I just… this is going to sound really sappy is the honor of my career to be doing this work with WordPressers, and the fact that the general public has a tendency to say Oh, well, WordPress is terrible because it’s by volunteers is just not fair to them and it’s not accurate to what they’re doing either and so I feel like the sooner that we can really shore up this concept of yeah, it is volunteers, but they are all absolutely experts in whatever field they’re in and in their spare time, they give back to something that made them so good. The sooner we can do that for the community as a whole, I think the better just dignifying the profession of being in WordPress.
Nathan Wrigley: [00:34:42] I’m going anchor my reply to that, to an article that you posted recently called making WordPress releases easier. I’ll link to it in the show notes and on some of the points that you drew out in there, marry perfectly to what you’ve just said, because one of the concerns that you were raising in the longer term is the idea of things like this discussion can came up in the context of the release cycle and whether or not we should be trying to go for a specific number four releases per year, or whether there should be some flexibility there, whatever that number may be. But you express concern for things like developer fatigue and the fact that we need to realign the number of core developers that we’ve got and the number of designers, who are helping in the system. So what were you meaning when you were describing your worry about the developers that were currently using exhibiting signs of fatigue and so on?
Josepha Haden Chomphosy: [00:35:30] As with every single time I talk about the deepest parts of my work… have to start by saying like my whole job is identifying our risks and our most weak places and finding ways to make them stronger and finding ways to steer around the risks that we have, and so sometimes what I say sounds super duper dire, but yeah, in general, I think that WordPress is in a really good space right now. It’s in a really good position, especially considering that we are still in the middle of a global pandemic. And so that general context for what I’m about to say, which is going to sound a little dire. We have a number of committers and a number of maintainers that show up to do this work every day. And that is not only for the code, but also for the design work. It’s also for our translations, it’s for folks in the support forums, like all of our 25 teams or something, everyone who shows up to do that work every day. It’s really hard in a global pandemic situation to keep everyone feeling resilient and feeling like everyone around them as a human being and keeping them mindful of the fact that they are also a human being.
Everything is really stressful for the world and for them and for our users and people who are trying to, replace their income by coming up with a WordPress site, using a WooCommerce solution or whatever it is. And it’s… on the one hand true that we would have had a little bit of difficulty with fatigue with our maintainers and committers even before this, but especially right now, especially in the context that we find ourselves in, it’s really hard for people to recharge and all of the work that would have needed to happen in order to get us to four releases this year should have happened in 2020, but we were all really, really focused on pivoting an entire arm of our community into a space that we are not necessarily terribly familiar with online events. It’s just not something that we as a project did a lot of, and so I guess my overall concern is we have two major projects that go at the same time at the same pace and the more and more people use WordPress and Gutenberg, the more and more we have tickets that are opened. And we have roughly the same number of people who can help us to make the decision, write the code create the design, whatever it is, and then review it, test it, commit it. It’s the same general number of people right now as it was in 2019. And it’s getting harder and harder for me to find ways to reliably feel like they’re getting themselves recharged and practicing sustainable self care work.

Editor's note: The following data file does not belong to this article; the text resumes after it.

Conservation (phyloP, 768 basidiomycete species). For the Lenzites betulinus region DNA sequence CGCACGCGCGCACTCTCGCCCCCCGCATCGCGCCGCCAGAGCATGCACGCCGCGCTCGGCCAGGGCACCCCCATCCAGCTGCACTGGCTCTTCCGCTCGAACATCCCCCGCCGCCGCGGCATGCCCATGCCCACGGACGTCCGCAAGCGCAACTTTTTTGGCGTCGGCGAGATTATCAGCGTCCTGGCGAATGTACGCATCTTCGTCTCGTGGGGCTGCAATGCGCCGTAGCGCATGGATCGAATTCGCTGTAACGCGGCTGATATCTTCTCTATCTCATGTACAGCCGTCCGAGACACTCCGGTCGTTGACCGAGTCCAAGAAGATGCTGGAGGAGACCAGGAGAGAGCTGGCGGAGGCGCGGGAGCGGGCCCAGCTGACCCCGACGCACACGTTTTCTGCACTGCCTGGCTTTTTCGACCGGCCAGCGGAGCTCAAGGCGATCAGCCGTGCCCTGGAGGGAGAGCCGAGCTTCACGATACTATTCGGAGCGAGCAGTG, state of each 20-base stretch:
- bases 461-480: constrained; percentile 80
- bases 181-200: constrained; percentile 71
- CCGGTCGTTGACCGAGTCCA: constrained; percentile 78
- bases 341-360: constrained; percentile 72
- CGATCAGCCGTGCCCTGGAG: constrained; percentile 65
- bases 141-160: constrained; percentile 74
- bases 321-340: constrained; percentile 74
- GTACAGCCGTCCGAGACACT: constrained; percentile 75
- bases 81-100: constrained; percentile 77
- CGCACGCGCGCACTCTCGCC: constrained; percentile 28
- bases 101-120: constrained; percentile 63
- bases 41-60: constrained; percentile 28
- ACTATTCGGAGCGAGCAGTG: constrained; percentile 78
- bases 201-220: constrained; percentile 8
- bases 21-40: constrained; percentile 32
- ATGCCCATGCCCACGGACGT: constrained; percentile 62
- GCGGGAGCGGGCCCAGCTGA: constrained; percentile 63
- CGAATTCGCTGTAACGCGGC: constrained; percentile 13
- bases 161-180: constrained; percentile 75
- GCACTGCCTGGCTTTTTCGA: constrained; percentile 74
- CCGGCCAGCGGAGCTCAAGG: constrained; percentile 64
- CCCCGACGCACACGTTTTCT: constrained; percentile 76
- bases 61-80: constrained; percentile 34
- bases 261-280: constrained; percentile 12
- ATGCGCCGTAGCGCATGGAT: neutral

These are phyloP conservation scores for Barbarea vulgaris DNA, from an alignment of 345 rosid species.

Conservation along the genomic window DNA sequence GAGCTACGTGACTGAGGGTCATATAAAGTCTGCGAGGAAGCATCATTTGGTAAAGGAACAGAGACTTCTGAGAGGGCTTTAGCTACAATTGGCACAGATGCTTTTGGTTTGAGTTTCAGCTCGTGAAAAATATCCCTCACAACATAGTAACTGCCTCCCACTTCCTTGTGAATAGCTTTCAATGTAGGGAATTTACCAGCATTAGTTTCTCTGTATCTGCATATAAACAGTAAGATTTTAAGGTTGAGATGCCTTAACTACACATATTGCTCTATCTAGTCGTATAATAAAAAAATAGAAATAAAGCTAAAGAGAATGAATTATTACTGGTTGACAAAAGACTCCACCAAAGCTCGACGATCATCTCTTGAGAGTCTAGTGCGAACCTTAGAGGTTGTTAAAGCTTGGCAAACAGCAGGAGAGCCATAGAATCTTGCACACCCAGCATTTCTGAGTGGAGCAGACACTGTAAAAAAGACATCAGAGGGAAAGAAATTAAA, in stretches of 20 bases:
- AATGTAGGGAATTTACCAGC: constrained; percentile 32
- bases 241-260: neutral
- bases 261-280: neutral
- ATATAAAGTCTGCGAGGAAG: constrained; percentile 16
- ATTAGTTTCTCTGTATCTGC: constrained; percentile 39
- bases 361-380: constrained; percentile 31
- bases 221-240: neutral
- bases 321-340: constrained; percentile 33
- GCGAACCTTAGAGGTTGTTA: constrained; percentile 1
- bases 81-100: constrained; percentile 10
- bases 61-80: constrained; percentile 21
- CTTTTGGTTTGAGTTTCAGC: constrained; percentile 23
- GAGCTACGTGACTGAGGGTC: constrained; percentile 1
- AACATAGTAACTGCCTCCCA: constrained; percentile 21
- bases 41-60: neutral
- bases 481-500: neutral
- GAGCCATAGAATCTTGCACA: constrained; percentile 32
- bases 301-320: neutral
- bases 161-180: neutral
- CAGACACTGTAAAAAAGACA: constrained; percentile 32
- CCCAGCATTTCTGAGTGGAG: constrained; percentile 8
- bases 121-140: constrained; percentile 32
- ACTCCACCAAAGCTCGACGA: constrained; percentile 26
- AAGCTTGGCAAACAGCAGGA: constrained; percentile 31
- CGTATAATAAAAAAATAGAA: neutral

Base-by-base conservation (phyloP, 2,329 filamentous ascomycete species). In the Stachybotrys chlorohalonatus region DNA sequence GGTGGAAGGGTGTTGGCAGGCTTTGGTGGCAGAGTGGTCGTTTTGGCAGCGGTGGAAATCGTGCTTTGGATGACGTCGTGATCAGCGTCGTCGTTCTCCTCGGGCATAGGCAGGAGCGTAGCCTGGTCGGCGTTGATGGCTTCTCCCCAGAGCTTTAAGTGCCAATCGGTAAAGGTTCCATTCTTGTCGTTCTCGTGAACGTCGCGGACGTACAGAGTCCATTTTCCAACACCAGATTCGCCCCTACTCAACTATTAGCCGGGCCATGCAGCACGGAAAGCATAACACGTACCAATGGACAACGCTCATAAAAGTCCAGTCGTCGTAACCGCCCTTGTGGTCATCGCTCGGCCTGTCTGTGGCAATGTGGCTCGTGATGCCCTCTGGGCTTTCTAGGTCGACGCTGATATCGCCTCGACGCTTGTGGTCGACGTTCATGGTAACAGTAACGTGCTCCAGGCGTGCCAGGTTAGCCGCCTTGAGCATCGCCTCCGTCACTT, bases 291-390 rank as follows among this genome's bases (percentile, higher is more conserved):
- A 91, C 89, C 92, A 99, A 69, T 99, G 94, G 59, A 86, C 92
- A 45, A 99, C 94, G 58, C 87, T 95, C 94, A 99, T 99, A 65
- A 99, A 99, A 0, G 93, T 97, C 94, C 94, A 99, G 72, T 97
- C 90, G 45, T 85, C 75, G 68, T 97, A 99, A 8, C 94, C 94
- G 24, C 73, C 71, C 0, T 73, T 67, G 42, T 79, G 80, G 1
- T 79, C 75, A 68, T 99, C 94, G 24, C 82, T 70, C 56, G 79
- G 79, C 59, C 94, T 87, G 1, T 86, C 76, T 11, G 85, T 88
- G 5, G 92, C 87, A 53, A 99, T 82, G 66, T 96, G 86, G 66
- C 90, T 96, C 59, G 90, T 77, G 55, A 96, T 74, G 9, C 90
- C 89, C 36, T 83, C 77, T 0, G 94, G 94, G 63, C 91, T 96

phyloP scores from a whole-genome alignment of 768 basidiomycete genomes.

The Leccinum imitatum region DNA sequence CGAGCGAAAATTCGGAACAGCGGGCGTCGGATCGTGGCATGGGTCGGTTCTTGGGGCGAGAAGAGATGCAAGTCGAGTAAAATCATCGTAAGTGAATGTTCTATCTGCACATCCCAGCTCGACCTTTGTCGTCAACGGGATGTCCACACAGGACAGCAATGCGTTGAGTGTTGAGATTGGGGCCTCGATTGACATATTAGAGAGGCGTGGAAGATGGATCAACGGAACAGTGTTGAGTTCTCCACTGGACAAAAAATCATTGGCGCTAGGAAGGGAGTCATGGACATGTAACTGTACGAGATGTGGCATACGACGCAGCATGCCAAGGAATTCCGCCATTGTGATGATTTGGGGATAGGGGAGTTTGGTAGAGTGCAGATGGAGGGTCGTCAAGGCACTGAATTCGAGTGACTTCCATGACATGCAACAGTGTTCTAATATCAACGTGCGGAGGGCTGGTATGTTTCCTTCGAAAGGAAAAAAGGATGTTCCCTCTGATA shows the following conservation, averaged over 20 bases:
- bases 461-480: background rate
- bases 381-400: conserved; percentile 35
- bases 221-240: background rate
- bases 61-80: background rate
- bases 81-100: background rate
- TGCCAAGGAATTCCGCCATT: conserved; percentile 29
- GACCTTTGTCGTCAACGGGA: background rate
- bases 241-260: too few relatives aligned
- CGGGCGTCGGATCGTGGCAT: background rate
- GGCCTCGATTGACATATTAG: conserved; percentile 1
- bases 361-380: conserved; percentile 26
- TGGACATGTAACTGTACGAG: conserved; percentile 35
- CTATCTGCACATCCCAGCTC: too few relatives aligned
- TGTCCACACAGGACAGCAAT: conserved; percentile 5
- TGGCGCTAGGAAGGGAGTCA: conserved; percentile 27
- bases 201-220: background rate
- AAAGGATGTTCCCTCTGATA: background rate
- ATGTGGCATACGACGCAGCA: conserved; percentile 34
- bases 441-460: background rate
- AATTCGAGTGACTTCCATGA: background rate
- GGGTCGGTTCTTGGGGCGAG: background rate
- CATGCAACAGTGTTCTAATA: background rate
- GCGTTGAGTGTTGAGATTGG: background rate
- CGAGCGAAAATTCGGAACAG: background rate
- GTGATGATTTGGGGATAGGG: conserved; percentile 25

Nathan Wrigley: [00:38:24] Is this a job of recruiting more people in or trying to, like you have obviously have been doing trying to get more people in the community involved. Is it a bums on seats to use a crude analogy? Is that what’s required?
Josepha Haden Chomphosy: [00:38:37] I think it’s a bit of both. I think it’s a little bit… Get more people in here who can help us do the work, which is hard to do in a normal setting and is also harder to do when we’re not seeing each other in person. I have a whole thing about that. Um, many, many thoughts, but it’s a little bit getting people in here. And also it’s a little bit making it very clear to the people who are using 100% of their spare time. Like they have two hours a week. And so they did a patch and they showed up and they’re like, please take my patch. And if they know that we don’t have it about 110 people reviewing and testing and committing things, we really have 30. It can help to give those 30 committers a little bit more space because people don’t expect that 30 people can manage 300 new tickets every hour or something. Just to kind of uncover the mountain that we’re working with, I guess, to give everybody a little bit more breathing room, I guess that’s it.
Nathan Wrigley: [00:39:42] Well, Josepha, I know that your time is valuable and I know that I’ve consumed probably already more of it than was allowed. So just I’d just like, say thank you. I know that you have an awful lot sitting on your shoulders, certainly from my part greatest appreciation. Thanks for all the work that you do and thank you for coming on the podcast and talking to me today.
Josepha Haden Chomphosy: [00:39:59] Thanks for having me. I thought this was really fun.